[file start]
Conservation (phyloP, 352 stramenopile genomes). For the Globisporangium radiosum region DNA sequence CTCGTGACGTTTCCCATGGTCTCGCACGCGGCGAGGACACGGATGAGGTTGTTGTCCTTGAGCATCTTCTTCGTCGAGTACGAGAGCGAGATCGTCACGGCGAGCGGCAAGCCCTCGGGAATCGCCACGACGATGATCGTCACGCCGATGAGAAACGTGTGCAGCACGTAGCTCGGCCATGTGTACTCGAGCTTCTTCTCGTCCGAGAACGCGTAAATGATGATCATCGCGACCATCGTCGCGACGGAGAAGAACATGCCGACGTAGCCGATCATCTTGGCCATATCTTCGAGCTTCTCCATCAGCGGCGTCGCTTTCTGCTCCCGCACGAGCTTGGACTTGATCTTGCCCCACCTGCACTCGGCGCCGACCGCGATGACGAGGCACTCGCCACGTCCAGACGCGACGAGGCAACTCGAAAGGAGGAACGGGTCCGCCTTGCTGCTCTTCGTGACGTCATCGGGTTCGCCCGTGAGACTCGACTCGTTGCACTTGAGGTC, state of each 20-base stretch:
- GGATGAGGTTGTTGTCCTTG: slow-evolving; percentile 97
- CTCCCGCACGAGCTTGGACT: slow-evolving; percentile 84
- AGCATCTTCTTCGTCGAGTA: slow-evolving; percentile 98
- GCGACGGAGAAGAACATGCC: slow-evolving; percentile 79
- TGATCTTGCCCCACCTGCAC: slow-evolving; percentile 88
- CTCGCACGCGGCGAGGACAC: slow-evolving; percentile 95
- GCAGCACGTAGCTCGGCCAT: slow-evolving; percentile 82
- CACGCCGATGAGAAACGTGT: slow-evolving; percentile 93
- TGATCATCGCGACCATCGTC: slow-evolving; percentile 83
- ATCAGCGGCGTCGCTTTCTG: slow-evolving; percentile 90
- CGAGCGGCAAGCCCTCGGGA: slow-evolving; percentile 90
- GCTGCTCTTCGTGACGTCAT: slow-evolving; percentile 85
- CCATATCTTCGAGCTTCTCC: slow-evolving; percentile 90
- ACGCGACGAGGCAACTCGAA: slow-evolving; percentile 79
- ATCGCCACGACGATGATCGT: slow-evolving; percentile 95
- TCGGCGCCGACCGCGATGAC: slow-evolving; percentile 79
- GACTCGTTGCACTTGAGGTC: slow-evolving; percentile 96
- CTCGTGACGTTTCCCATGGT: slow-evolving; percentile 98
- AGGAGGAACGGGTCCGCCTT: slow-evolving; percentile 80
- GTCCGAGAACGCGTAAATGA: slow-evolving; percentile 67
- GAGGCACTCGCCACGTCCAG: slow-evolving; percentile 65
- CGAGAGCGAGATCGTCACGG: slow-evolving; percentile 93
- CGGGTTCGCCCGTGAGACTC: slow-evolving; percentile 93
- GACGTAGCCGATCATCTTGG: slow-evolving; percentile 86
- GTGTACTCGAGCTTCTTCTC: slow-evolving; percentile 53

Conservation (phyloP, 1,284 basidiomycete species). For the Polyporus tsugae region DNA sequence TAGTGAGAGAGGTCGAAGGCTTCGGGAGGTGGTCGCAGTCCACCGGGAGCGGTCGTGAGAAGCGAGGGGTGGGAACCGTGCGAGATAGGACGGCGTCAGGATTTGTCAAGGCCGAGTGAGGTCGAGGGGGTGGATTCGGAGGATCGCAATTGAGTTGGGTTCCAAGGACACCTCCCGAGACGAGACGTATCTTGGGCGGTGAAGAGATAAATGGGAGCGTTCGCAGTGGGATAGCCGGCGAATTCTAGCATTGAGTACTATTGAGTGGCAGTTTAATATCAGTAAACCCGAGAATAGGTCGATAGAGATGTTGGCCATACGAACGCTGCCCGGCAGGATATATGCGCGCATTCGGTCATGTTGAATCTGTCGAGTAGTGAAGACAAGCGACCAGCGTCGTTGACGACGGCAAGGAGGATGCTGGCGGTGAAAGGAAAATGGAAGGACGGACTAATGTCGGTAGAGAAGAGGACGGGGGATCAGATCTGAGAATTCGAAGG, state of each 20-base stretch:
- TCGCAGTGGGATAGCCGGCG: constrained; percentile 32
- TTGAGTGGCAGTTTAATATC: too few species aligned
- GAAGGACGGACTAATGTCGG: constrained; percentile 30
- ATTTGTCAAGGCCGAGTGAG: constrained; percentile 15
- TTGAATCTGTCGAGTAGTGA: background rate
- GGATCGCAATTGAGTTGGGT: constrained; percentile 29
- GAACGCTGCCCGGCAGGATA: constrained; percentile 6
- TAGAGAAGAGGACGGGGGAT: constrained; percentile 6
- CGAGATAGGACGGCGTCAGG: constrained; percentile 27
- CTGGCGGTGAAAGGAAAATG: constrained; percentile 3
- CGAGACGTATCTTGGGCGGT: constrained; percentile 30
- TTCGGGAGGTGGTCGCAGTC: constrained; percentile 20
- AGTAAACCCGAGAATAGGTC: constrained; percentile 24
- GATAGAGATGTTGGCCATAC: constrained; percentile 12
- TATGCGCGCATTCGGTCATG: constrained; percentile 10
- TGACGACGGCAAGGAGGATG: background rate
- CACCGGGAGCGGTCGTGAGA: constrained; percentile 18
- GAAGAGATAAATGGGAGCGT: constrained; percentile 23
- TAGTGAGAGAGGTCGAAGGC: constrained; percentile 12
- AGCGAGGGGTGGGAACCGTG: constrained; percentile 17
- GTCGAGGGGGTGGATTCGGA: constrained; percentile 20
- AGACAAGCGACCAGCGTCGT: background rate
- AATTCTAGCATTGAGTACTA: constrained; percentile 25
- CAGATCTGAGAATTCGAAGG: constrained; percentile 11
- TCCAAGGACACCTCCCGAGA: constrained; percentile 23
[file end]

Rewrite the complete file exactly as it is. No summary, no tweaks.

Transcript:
Conservation (phyloP, 352 stramenopile genomes). For the Globisporangium radiosum region DNA sequence CTCGTGACGTTTCCCATGGTCTCGCACGCGGCGAGGACACGGATGAGGTTGTTGTCCTTGAGCATCTTCTTCGTCGAGTACGAGAGCGAGATCGTCACGGCGAGCGGCAAGCCCTCGGGAATCGCCACGACGATGATCGTCACGCCGATGAGAAACGTGTGCAGCACGTAGCTCGGCCATGTGTACTCGAGCTTCTTCTCGTCCGAGAACGCGTAAATGATGATCATCGCGACCATCGTCGCGACGGAGAAGAACATGCCGACGTAGCCGATCATCTTGGCCATATCTTCGAGCTTCTCCATCAGCGGCGTCGCTTTCTGCTCCCGCACGAGCTTGGACTTGATCTTGCCCCACCTGCACTCGGCGCCGACCGCGATGACGAGGCACTCGCCACGTCCAGACGCGACGAGGCAACTCGAAAGGAGGAACGGGTCCGCCTTGCTGCTCTTCGTGACGTCATCGGGTTCGCCCGTGAGACTCGACTCGTTGCACTTGAGGTC, state of each 20-base stretch:
- GGATGAGGTTGTTGTCCTTG: slow-evolving; percentile 97
- CTCCCGCACGAGCTTGGACT: slow-evolving; percentile 84
- AGCATCTTCTTCGTCGAGTA: slow-evolving; percentile 98
- GCGACGGAGAAGAACATGCC: slow-evolving; percentile 79
- TGATCTTGCCCCACCTGCAC: slow-evolving; percentile 88
- CTCGCACGCGGCGAGGACAC: slow-evolving; percentile 95
- GCAGCACGTAGCTCGGCCAT: slow-evolving; percentile 82
- CACGCCGATGAGAAACGTGT: slow-evolving; percentile 93
- TGATCATCGCGACCATCGTC: slow-evolving; percentile 83
- ATCAGCGGCGTCGCTTTCTG: slow-evolving; percentile 90
- CGAGCGGCAAGCCCTCGGGA: slow-evolving; percentile 90
- GCTGCTCTTCGTGACGTCAT: slow-evolving; percentile 85
- CCATATCTTCGAGCTTCTCC: slow-evolving; percentile 90
- ACGCGACGAGGCAACTCGAA: slow-evolving; percentile 79
- ATCGCCACGACGATGATCGT: slow-evolving; percentile 95
- TCGGCGCCGACCGCGATGAC: slow-evolving; percentile 79
- GACTCGTTGCACTTGAGGTC: slow-evolving; percentile 96
- CTCGTGACGTTTCCCATGGT: slow-evolving; percentile 98
- AGGAGGAACGGGTCCGCCTT: slow-evolving; percentile 80
- GTCCGAGAACGCGTAAATGA: slow-evolving; percentile 67
- GAGGCACTCGCCACGTCCAG: slow-evolving; percentile 65
- CGAGAGCGAGATCGTCACGG: slow-evolving; percentile 93
- CGGGTTCGCCCGTGAGACTC: slow-evolving; percentile 93
- GACGTAGCCGATCATCTTGG: slow-evolving; percentile 86
- GTGTACTCGAGCTTCTTCTC: slow-evolving; percentile 53

Conservation (phyloP, 1,284 basidiomycete species). For the Polyporus tsugae region DNA sequence TAGTGAGAGAGGTCGAAGGCTTCGGGAGGTGGTCGCAGTCCACCGGGAGCGGTCGTGAGAAGCGAGGGGTGGGAACCGTGCGAGATAGGACGGCGTCAGGATTTGTCAAGGCCGAGTGAGGTCGAGGGGGTGGATTCGGAGGATCGCAATTGAGTTGGGTTCCAAGGACACCTCCCGAGACGAGACGTATCTTGGGCGGTGAAGAGATAAATGGGAGCGTTCGCAGTGGGATAGCCGGCGAATTCTAGCATTGAGTACTATTGAGTGGCAGTTTAATATCAGTAAACCCGAGAATAGGTCGATAGAGATGTTGGCCATACGAACGCTGCCCGGCAGGATATATGCGCGCATTCGGTCATGTTGAATCTGTCGAGTAGTGAAGACAAGCGACCAGCGTCGTTGACGACGGCAAGGAGGATGCTGGCGGTGAAAGGAAAATGGAAGGACGGACTAATGTCGGTAGAGAAGAGGACGGGGGATCAGATCTGAGAATTCGAAGG, state of each 20-base stretch:
- TCGCAGTGGGATAGCCGGCG: constrained; percentile 32
- TTGAGTGGCAGTTTAATATC: too few species aligned
- GAAGGACGGACTAATGTCGG: constrained; percentile 30
- ATTTGTCAAGGCCGAGTGAG: constrained; percentile 15
- TTGAATCTGTCGAGTAGTGA: background rate
- GGATCGCAATTGAGTTGGGT: constrained; percentile 29
- GAACGCTGCCCGGCAGGATA: constrained; percentile 6
- TAGAGAAGAGGACGGGGGAT: constrained; percentile 6
- CGAGATAGGACGGCGTCAGG: constrained; percentile 27
- CTGGCGGTGAAAGGAAAATG: constrained; percentile 3
- CGAGACGTATCTTGGGCGGT: constrained; percentile 30
- TTCGGGAGGTGGTCGCAGTC: constrained; percentile 20
- AGTAAACCCGAGAATAGGTC: constrained; percentile 24
- GATAGAGATGTTGGCCATAC: constrained; percentile 12
- TATGCGCGCATTCGGTCATG: constrained; percentile 10
- TGACGACGGCAAGGAGGATG: background rate
- CACCGGGAGCGGTCGTGAGA: constrained; percentile 18
- GAAGAGATAAATGGGAGCGT: constrained; percentile 23
- TAGTGAGAGAGGTCGAAGGC: constrained; percentile 12
- AGCGAGGGGTGGGAACCGTG: constrained; percentile 17
- GTCGAGGGGGTGGATTCGGA: constrained; percentile 20
- AGACAAGCGACCAGCGTCGT: background rate
- AATTCTAGCATTGAGTACTA: constrained; percentile 25
- CAGATCTGAGAATTCGAAGG: constrained; percentile 11
- TCCAAGGACACCTCCCGAGA: constrained; percentile 23